Craftsy

Wicked Boolicious Chocolate Cup

Posted by on Oct 8, 2011 in Candies, Home, x | 8 comments

One is never enough

Rum Caramel Cups have to be the most sought after dessert in our household; Sydney knows if she doesn’t count her half and hide them in the refrigerator DF will eat the entire batch. We generally have them throughout the year, but during the holidays, especially during Halloween we have dozens more on hand. Sydney claims they’re addictive. One year I thought it would be brilliant to prepare half carmel and half peanut butter; I quickly found my idea was not met with the same excitement, in fact the opposite occurred.

Sydney and I have a Halloween ritual of preparing treat bags for the “special” friends and family; almost everyone who receives a treat bag goes for caramel rum cups first, except for my nephew he likes to savor his cups. When all the others have finished their cups he pulls his out , licks his lips, slowly takes a bite as the caramel drips down his chin, and his mouth is chocolate coated. Just about that point I hear several little voices loudly pleading for him to share the rest of his Chocolate cups.

Don't you want to reach out and grab a least one.

 

Chocolate Caramel Cups:

Caramel:

400 grams/ 2-cups granulated sugar

118 grams/½-cup water for soft caramels

113 grams/1/2-cup heave cream

113grams/ 1/2-cup crème frâiche, for chewy caramel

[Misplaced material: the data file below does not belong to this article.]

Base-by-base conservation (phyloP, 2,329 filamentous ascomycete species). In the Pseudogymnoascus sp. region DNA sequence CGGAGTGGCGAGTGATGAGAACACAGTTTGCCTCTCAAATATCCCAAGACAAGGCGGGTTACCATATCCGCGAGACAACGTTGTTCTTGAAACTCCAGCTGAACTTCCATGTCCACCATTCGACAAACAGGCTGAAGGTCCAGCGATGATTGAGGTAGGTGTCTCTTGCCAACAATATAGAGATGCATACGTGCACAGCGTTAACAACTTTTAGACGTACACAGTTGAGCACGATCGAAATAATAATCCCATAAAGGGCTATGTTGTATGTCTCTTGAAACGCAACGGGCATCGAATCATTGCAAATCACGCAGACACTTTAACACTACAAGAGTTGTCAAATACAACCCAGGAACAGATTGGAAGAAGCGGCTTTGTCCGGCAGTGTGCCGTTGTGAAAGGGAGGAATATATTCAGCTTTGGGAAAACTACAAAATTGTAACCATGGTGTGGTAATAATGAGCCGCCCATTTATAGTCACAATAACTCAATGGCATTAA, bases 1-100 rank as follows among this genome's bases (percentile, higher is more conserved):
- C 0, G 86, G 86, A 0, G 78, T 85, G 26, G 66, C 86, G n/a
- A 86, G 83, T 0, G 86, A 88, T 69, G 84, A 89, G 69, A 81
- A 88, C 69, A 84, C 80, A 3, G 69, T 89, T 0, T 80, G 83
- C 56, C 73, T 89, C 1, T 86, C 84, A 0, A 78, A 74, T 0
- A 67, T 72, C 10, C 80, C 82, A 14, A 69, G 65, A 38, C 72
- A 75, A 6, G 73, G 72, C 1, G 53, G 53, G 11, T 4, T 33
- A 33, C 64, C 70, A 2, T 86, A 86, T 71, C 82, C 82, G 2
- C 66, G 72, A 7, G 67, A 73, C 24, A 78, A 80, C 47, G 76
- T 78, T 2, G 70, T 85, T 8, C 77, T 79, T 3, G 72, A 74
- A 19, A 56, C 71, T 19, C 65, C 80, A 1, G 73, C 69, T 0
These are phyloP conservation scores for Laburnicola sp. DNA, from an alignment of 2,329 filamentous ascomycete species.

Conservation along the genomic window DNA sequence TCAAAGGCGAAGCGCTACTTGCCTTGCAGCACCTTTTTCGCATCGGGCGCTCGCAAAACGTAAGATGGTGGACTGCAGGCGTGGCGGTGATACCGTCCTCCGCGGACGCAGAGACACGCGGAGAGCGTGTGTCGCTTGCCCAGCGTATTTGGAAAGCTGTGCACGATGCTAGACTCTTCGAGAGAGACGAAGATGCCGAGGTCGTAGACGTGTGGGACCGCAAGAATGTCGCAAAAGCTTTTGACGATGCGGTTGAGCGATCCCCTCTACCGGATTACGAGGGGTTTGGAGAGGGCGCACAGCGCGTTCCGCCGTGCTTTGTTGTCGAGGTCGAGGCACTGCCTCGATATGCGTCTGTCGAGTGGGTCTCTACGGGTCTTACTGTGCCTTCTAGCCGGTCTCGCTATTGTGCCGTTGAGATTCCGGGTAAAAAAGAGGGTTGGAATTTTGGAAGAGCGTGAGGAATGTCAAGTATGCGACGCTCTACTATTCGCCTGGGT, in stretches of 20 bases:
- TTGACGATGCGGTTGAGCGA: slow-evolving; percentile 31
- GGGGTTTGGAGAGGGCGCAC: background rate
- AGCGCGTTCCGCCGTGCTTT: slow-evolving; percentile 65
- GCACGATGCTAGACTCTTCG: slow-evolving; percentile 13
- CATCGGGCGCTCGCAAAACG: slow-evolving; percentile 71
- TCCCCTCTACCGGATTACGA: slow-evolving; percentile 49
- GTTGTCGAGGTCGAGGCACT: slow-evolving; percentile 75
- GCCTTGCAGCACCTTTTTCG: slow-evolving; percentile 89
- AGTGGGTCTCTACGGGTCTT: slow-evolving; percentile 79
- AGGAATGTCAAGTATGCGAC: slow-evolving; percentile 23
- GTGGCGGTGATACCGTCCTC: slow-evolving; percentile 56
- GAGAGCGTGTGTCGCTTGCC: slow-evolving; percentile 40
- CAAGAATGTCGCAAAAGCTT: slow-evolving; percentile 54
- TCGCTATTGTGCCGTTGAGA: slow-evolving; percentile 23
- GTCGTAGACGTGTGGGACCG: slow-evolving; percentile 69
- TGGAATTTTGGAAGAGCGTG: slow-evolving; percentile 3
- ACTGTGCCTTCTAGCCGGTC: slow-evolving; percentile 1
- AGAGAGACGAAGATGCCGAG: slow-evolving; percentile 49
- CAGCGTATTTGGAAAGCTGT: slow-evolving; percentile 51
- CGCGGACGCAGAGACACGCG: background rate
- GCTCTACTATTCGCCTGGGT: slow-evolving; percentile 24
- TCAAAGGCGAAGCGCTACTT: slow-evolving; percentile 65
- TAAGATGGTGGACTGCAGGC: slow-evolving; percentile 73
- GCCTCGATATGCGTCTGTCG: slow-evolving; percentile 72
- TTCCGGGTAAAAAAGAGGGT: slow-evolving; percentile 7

or

165 grams/3/4 -cup heavy cream

165 grams/ 3/4-cups crème frâiche,  for oozing caramel

Fleur de sel salt

1-vanilla bean pood

1-teaspooon vanilla

29 grams/2-Tablespoons unsalted butter cold

40 grams/3-Tablespoons dark rum

375 grams/ 14-ounces bittersweet chocolate

Special equipment: a candy thermometer, two 12-count muffin pan

24 mini silicone cupcake cups & 2 mini muffin pans

Prepare your mise en place and line muffin pans.

Mise en place

For the caramel:

Pour water and sugar into a 2-quart heavy-bottom saucepan. Bring to a boil over high heat. Insert candy thermometer, and continue to boil until syrup is thick and straw-colored, registering 145 degrees C/ 290 degrees F on a candy thermometer, about 15 minutes. Reduce the heat to medium; continue to cook until the sugar is deep amber, begins to smoke, and registers 350 degrees on a candy thermometer, about 5 minutes longer.

A candy thermometer is essential

I use a back up thermometer for complete accuracy.

Thermaworks is a great thermometer

 Meanwhile, when the temperature of the syrup reaches 150 degrees C/ 300 degrees F, bring crème frâiche, cream and a pinch of flour de sel to a simmer in a small, heavy-bottomed saucepan over high heat. (If cream reaches a simmer before the syrup reaches 180 degrees C/ 350 degrees F, remove cream from heat and set aside.)

Crème frâiche-cream and a pinch of fleur de sel

Remove the sugar syrup from the heat. Pour about one quarter of hot cream into the sugar syrup; let bubbling subside. Add remaining cream; let bubbling subside. Whisk gently until smooth; and cook over medium heat for 5 to 10 minutes, until the mixture reaches 120 degrees C/ 248 degrees F.

Pour a little at time or your stove will be wearing caramel

 

Be VERY careful, the mixture is HOT